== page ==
But to what extent has the Canadian forest sector, as suggested by a political economy analysis, experienced a staples to post-staples transition? We contend that there are many trends revealing a continued firm hold of the staples extraction model on the Canadian forest economy. This is evidenced in the continued revenue associated with the forest resource and trade sector (Global Forest Watch 2000), but it is perhaps most obvious in the increasing grip of the market on all things forest-related. Neoliberal policies have cut the funding and reduced the capacities of forest and natural resource departments to develop and enforce forest regulations. Forest management and monitoring have been delegated to the forest companies who now more or less police themselves. The rise of certification of environmentally sustainably produced wood products that involve industry-wide initiatives as well as environmental organizations, as suggested by Ben Cashore and Stephen Bernstein in Chapter XIV, is another ingredient of this phenomenon (Clancy and Sandberg 1997). But the trend extends further and in subtler ways. In the following, we suggest that the way Canadians talk and think about the softwood lumber dispute, forest carbon sequestration, and preserved areas, not only challenge but in many ways support the extraction model.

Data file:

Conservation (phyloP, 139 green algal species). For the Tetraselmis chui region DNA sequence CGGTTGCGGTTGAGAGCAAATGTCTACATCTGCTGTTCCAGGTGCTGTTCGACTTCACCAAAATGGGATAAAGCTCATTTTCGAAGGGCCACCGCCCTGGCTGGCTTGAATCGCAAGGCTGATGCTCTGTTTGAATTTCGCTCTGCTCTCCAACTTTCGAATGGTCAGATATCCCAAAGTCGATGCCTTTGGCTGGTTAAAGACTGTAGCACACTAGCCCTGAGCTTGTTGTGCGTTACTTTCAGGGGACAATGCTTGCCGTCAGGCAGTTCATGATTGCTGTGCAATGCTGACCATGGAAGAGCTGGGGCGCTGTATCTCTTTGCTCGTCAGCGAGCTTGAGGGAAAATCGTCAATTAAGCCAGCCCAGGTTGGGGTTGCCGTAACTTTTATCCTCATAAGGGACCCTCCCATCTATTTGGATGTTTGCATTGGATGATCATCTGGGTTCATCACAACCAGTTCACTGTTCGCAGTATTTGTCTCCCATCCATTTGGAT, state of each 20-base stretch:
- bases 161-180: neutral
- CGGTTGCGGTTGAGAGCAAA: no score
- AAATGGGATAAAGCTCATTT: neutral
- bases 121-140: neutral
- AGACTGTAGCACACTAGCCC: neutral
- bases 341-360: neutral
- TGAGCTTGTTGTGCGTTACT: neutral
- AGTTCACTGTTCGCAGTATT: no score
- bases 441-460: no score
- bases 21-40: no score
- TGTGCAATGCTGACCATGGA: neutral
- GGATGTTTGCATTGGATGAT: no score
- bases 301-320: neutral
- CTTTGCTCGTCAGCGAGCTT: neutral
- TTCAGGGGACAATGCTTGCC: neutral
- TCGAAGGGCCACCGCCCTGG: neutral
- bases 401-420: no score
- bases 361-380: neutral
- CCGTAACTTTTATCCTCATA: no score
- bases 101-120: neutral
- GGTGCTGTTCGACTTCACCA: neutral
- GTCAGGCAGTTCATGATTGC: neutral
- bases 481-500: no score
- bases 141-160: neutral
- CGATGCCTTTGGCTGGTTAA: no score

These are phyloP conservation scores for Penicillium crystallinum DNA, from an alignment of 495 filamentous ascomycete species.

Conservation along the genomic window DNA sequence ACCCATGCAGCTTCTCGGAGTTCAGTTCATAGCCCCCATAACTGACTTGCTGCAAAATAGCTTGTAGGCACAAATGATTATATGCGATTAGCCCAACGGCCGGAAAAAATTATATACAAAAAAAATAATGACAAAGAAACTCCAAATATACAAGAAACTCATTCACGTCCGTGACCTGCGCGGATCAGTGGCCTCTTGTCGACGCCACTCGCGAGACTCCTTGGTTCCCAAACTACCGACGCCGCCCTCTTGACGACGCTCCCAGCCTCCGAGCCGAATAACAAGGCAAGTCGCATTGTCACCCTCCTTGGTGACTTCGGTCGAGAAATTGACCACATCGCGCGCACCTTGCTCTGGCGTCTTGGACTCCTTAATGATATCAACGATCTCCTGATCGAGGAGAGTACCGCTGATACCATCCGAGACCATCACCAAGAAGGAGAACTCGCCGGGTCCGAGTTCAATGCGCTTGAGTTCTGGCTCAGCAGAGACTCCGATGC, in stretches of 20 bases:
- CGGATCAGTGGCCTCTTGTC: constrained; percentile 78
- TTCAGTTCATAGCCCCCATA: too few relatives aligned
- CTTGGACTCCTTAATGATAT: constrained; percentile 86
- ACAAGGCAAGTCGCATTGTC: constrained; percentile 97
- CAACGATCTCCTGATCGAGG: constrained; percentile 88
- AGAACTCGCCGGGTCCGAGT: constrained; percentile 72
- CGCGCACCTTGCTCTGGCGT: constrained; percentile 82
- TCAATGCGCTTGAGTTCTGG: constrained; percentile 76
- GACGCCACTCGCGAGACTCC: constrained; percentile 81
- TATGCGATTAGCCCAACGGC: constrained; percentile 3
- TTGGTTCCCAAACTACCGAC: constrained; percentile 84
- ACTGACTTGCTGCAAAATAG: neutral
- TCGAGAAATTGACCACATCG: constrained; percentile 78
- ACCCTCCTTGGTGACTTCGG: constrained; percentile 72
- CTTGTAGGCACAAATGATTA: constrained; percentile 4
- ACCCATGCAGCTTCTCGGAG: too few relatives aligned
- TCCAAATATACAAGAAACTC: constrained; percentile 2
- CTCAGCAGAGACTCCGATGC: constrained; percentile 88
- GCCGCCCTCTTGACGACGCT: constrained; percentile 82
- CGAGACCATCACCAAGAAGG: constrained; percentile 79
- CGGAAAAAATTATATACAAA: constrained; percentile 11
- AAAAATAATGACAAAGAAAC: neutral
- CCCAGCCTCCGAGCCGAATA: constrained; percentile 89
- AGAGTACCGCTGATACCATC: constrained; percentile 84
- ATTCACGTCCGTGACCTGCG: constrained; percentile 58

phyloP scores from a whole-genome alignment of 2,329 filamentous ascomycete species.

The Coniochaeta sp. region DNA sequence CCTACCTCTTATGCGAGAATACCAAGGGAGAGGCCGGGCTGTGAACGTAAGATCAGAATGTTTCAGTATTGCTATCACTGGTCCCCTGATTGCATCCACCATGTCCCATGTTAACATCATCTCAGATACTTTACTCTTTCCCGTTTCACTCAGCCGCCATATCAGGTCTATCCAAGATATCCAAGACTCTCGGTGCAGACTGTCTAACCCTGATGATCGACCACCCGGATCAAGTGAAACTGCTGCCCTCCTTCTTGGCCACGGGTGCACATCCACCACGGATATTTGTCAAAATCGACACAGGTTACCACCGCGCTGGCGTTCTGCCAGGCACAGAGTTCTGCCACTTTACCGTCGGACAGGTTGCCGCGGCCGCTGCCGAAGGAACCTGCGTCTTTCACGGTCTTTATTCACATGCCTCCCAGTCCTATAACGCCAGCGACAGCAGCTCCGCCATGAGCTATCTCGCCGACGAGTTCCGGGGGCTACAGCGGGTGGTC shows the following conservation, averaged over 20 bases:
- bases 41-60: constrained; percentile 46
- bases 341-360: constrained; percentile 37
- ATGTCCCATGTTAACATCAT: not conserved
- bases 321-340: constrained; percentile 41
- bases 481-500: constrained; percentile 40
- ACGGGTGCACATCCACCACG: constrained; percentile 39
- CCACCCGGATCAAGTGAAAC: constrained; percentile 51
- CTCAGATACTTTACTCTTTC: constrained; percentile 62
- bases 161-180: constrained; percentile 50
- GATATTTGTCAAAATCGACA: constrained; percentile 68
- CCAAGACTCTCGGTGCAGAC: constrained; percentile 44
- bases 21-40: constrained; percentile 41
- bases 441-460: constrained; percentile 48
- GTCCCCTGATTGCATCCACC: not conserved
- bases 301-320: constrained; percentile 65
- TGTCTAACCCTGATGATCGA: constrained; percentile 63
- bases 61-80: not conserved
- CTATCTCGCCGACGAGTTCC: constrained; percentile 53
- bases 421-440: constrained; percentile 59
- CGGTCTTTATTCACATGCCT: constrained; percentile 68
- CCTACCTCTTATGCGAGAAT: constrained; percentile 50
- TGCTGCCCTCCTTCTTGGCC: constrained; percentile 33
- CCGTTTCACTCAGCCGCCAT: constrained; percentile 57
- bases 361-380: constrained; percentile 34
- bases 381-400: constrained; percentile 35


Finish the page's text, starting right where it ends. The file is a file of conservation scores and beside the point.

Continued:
The Softwood Lumber Dispute
The softwood lumber dispute focuses on the United States forest industry’s claims that Canadian lumber exports are unfairly subsidized through the Canadian Crown land lease system. According to the U.S. industry, provincial governments set artificially low harvesting or stumpage fees on forests cut on Crown lands, thus providing an unfair competitive advantage to Canadian lumber producers. From the Canadian perspective, by contrast, the low stumpage rates have been an integral tool to attract forest industry investment to Canada and have also allowed the forest industry to remain internationally competitive. In the see-saw battle that has ensued, various American, North American Free Trade Association and World Trade Organization trade tribunals have consistently ruled in Canada’s favour.